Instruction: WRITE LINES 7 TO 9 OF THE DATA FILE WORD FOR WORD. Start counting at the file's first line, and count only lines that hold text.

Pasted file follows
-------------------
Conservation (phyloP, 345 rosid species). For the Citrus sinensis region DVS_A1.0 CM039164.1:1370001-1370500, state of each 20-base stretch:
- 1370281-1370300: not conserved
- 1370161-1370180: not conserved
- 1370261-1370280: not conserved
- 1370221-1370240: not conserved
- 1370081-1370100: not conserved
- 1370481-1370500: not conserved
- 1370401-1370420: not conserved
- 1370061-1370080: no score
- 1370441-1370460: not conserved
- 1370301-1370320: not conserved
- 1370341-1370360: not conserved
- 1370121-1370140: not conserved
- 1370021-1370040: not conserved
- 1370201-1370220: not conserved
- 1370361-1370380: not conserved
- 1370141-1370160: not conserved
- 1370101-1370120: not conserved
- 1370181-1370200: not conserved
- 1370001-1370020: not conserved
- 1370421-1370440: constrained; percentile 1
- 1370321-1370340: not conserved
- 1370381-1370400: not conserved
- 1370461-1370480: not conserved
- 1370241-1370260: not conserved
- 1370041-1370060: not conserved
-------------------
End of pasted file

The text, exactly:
- 1370481-1370500: not conserved
- 1370401-1370420: not conserved
- 1370061-1370080: no score